Shellac is sensitive to temperature and UV. Is must be kept in a cool, dry dark place. The supplier I use wont even ship dry shellac this time of year because of the potential for heat damage in transit.

    I store all my shellac in double ziploc bags in a drawer that is down close to the shop floor where it never really gets that warm. Squeeze all the air out of the bags when I seal them up. Old mixed shellac can be problematic which is why Im thinking of drying it to store it.

    I am going to try a small batch and see what happens. Spreading it out on a cookie sheet might make more sense than letting it harden into a chunk, I hadnt thought of that.

    I will let everyone know how it goes.

    The original pieces are cherry with a tinted finish so there was no issue with the new pieces darkening. I just did the same thing using tinted shellac.
    Shellac can be thinned way way down and can be used like wood dye to very subtly tint a number of woods and the color can be brought up gradually with succesive coats.

    I am by no means an expert; more of a half talented hack and I would defer to others like Jay for anything like professionsl advice....

    Thank you all for your responses, stay tuned.

  13. #13
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    Default Re: shellac question

    How about some picchers of the junction? Sounds like a boo'ful jawb!
    Hands too small: Can't build his Wall!

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  14. #14
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    Default Re: shellac question

    I'd give it a shot but flakes and tint and evaporation sound iffy to me. Never heard of the proposed method.

  15. #15
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    Default Re: shellac question

    I, mostly, use flake shellac for my French polish work. Analine dye powder is a good choice for tinting, if needed. I know about how much to mix at a time so, I rarely have storage problems. The Bullseye, pre-mix, brand that is now on the market seems to have gotten away from drying problems with older shellac that has been stored for a while. Mixing my own cuts material cost by about 60%. I do have a one pint mason jar of amber shellac I keep on the side bench with a disk of door skin to cover it. It has a hole in the middle for a one inch quill sign brush that hangs in the shellac. It gets used a lot and I just add new shellac to the old. No problem.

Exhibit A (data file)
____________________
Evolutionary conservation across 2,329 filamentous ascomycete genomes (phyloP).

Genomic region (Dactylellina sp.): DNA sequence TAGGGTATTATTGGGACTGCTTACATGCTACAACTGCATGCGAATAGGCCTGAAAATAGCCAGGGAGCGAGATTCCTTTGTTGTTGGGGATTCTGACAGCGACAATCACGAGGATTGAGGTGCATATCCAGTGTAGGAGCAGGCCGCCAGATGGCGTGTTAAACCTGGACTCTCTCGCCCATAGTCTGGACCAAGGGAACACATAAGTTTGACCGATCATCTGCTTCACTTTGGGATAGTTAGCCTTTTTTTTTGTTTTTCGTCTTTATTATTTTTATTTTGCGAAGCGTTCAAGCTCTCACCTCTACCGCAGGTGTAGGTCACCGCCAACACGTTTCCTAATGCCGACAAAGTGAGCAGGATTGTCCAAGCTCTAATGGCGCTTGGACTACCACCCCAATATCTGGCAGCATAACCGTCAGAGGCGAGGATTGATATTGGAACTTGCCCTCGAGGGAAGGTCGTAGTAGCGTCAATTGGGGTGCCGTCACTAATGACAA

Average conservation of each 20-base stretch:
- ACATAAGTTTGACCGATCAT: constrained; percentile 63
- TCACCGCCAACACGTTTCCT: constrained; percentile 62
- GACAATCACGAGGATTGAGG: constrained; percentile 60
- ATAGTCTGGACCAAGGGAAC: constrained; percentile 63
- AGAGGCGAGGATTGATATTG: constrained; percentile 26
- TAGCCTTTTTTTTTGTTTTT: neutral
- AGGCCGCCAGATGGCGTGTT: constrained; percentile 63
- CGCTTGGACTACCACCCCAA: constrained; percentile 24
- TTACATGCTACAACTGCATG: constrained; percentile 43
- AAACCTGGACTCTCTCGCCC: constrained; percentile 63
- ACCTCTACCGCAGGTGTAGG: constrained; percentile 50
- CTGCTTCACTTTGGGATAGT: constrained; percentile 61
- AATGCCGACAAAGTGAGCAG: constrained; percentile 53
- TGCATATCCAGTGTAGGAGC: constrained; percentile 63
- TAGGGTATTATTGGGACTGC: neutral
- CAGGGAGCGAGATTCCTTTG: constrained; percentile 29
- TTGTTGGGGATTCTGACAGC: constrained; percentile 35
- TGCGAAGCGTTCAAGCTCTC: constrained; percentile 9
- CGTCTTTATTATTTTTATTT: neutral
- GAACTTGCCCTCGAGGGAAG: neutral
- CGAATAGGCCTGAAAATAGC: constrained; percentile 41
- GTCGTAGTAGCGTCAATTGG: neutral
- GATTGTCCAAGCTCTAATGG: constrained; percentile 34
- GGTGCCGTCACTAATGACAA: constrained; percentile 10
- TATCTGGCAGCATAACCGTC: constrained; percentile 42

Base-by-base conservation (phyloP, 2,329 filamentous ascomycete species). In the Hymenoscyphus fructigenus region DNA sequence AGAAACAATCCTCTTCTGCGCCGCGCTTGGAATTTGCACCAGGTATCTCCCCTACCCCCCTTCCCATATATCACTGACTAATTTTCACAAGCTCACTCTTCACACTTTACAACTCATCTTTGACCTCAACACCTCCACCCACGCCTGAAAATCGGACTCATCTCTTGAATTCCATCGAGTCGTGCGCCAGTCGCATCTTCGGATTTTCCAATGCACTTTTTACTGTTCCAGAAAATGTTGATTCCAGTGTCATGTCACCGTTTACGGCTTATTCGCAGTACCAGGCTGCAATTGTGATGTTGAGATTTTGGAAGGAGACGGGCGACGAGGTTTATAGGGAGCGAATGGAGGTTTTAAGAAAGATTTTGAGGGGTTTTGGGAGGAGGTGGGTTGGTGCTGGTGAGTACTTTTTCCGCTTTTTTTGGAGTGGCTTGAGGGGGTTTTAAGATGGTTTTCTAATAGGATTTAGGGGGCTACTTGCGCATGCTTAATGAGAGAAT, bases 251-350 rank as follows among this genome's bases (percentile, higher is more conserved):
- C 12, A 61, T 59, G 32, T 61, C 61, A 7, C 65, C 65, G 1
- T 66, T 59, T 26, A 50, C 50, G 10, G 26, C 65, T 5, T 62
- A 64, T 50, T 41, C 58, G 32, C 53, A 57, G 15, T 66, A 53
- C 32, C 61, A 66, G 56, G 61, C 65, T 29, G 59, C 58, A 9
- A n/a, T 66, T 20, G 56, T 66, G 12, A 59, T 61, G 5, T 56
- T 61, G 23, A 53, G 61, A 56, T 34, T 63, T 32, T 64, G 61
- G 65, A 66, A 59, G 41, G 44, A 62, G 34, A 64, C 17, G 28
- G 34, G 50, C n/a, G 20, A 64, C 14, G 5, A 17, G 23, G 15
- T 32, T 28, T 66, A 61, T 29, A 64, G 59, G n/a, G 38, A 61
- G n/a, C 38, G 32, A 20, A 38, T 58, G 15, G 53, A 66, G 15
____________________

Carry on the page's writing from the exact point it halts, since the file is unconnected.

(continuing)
Jay

  16. #16
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    Default Re: shellac question

    Ditto... I have a few jars of made-up shellac both blond and amber, and always use ethyl alcohol partly because we can't easily get denatured alc here...I always used meths in UK, but it does have more water, pyridine to make you puke if you drink it , and purple dye so its obvious...perhaps these are factors in the above problems.
    I have always just kept made up shellac in a jar, adding more alc and more flakes as necessary. I don't really see an advantage in storing dry. if the lid gets glued on invert the jar in a few mms of alc for a few minutes. To let it dry completely into a cake and redissolve in the future seems a load of work.
    If the idea is to maintain a colour you've achieved for the future then make up enough now while you have it right, and just store it. If you make it up in the future you'll still have to fiddle around getting it right anyway. To redissolve a dried cake the colour might be right but the dilution alc to flakes will affect the tone and hue so you'll have to mess about anyway.
    I'd just make up a big enough batch now and store it in several smaller jars if space isn't a problem, and keep the jars with as little airspace as possible.
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  17. #17
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    Default Re: shellac question

    turf it and start anew. dissolved shellac does not have a long shelf life. one is always asking for problems with old shellac.
    ron

  18. #18
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    Default Re: shellac question

    One of the properties of Bloxygen is that very little of the gas is needed. I do a lot of varnish and paint work in a years time but a single can is all I usually use.
    The fact is that it takes only a tiny squirt under the almost closed lid. The gas is heavier than air and spreads out over the surface of the contents and seals it from the O2.
    Jay